Gilligan at Retrospace had a fun post today complaining about DVD covers versus the films original posters. Video releases of old films rarely live up to the advertising budget that was spent when the film was new. By now what the film is about is already part of our vocabulary thus the need for images to market isn't the same. There are a lot of variables that go into marketing something old, and one of them is how to market to the current audience.
Books are the same. Take a classic like Dickens Oliver Twist and dig up how many different book jackets/covers have been designed over the years and you probably won't have enough shelf space for all of them. And for each reissue of the title what did editorial think was the image to put forth for the market of the day?
Even trashy paperbacks vary from decade to decade, go through various cover designs. The one below is one in my collection. I have no idea what this book is about from this cover and the reissue I found online (to the left) doesn't make things any clearer. Editorial wasn't really marketing the story in either edition. They were marketing sex. That was their only interest. The one to the left was from 1956, the one below is from the 1940s. (To see the one to the left larger click here. The site also offers some sort of way to turn the cover into a puzzle.)
Click on either image to see them larger.
I bought this book for the cover. Plain and simple. I found it in a used book store and loved the illustration. It was part of the Dell "eye-in-the-keyhole" or "mapback" series. This was book no. 316 and included a map on the back showing heaven knows what. The front cover would work today, it's timeless.
Dell's earliest venture into paperback publishing began because of its close association with Western Publishing. ". . . Dell needed paper, which Western had in 1942, and because Western by this time needed printing work, which Dell could supply in the form of its new paperback line. So Dell Books was born, created by Delacorte of Dell and Lloyd E. Smith of Western."Dell began publishing paperbacks in 1942 at a time when mass-market paperbacks were a relatively new idea for the United States market — its principal competitor, Pocket Books, had only been publishing since 1939. An examination of paperback books available at this time shows no consensus on standardization of any feature; each early company was attempting to distinguish itself from its competitors. "Dell achieved more variety than any of its early competitors. It did so, at first, with an instantly identifiable format of vibrant airbrushed covers for its predominantly genre fiction, varying 'eye-in-keyhole' logos, maps on the back covers, lists of the books' characters, and 'tantalizer-pages'. The design was merchandising genius; it successfully attracted buyers, it sold books."The first four books did not feature maps on the back cover; this began with Dell #5, Four Frightened Women by George Harmon Coxe. (A later re-issue of Dell #4, The American Gun Mystery by Ellery Queen, added a map.) The map was meant as an aid to the reader, to show the location of the principal activity of the novel. Some were incredibly detailed; others somewhat stylized and abstract. The books were almost immediately known as "mapbacks", and that nomenclature has lasted among collectors to this day. The maps were "delicate and detailed".The novels in the mapback series were primarily mysteries/detective fiction, but ran the gamut from romances (Self-Made Woman by Faith Baldwin, #163) to science fiction (The First Men in the Moon by H.G. Wells, #201), war books (I Was A Nazi Flyer by Gottfried Leske, #21 and Eisenhower Was My Boss by Kay Summersby, #286), many westerns (Gunsmoke and Trail Dust by Bliss Lomax, #271), joke books (Liberty Laughs, Cavanah & Weir, #38), and even crossword puzzles (Second Dell Book of Crossword Puzzles, ed. Kathleen Rafferty, #278, one of the rarest titles today). There were a few movie tie-in editions (The Harvey Girls by Samuel Hopkins Adams, #130, and Rope as by Alfred Hitchcock, #262) and the occasional attempt at more artistic non-genre fiction (To A God Unknown by John Steinbeck, #407). Novels which are today long forgotten, by largely unknown authors (Death Wears A White Gardenia, by Zelda Popkin, #13) are in the same series as valuable original paperback editions of famous authors (A Man Called Spade, by Dashiell Hammett, #90). "The back cover map was very popular with readers and remains popular with collectors . . . the Dell "mapbacks" are among the most well-known vintage paperbacks." (SOURCE: Wikipedia)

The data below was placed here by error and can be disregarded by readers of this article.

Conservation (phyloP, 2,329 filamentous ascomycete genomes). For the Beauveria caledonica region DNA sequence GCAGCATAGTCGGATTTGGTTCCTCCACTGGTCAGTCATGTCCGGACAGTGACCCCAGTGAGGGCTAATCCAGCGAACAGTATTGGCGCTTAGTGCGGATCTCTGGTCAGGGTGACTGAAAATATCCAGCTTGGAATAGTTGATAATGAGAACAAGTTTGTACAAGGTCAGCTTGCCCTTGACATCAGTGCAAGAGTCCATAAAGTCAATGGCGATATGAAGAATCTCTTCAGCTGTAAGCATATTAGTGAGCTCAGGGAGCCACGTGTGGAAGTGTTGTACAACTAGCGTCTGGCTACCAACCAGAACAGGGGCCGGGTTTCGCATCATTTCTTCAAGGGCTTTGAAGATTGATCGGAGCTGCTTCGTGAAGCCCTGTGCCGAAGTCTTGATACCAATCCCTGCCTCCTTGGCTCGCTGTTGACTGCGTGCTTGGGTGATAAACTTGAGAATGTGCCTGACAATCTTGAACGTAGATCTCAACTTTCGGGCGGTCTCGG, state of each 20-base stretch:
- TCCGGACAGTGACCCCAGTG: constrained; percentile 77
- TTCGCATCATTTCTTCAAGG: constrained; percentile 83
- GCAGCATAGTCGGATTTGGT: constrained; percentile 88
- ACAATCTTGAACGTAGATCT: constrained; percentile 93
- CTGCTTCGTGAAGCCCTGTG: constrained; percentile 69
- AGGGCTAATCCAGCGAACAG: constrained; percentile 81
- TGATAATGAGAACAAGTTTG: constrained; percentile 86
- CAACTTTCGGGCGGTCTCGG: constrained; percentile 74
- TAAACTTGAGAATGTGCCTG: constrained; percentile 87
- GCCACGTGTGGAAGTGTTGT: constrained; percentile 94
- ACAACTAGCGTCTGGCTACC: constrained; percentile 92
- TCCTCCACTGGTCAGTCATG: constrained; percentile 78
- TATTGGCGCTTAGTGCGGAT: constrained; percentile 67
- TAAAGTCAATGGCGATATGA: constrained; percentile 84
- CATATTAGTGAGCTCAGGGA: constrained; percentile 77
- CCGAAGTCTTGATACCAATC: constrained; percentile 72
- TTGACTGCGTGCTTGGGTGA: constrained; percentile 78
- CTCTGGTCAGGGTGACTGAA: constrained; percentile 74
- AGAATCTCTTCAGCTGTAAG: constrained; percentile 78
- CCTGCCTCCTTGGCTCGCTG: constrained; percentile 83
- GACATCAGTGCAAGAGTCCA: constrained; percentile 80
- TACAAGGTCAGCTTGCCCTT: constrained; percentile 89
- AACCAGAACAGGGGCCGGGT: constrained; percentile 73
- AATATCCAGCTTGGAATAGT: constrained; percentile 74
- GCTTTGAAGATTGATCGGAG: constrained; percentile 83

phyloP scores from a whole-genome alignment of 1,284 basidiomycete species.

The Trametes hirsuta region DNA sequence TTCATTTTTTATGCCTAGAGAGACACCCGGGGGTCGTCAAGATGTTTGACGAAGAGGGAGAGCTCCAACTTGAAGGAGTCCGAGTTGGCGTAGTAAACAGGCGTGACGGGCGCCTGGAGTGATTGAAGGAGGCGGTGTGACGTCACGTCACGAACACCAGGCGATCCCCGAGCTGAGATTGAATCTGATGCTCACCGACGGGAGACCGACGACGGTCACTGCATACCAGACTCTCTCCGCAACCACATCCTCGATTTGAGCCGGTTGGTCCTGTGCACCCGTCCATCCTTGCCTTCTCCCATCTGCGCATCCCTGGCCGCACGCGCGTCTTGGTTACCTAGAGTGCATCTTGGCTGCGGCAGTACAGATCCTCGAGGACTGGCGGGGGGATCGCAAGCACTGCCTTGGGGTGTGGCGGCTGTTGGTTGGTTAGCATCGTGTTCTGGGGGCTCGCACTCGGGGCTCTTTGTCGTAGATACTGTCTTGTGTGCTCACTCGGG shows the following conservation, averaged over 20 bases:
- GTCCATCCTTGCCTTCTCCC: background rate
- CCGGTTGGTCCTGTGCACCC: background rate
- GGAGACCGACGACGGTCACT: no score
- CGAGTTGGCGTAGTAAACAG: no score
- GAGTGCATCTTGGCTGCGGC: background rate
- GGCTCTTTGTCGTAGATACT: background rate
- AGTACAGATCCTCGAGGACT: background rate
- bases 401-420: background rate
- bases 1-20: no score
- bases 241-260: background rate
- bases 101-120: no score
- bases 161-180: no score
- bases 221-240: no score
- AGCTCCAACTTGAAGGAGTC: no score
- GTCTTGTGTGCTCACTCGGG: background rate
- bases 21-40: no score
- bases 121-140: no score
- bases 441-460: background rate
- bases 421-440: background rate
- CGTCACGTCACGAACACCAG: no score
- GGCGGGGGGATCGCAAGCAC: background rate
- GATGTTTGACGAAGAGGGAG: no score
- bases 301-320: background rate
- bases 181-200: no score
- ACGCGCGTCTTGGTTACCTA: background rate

To see an example of a dreadful book jacket where they tried to be too literal with something in the plot take a look at my post AARON MARC STEIN, The Dead Thing In the Pool. They'd have been smarter trying to sell sex.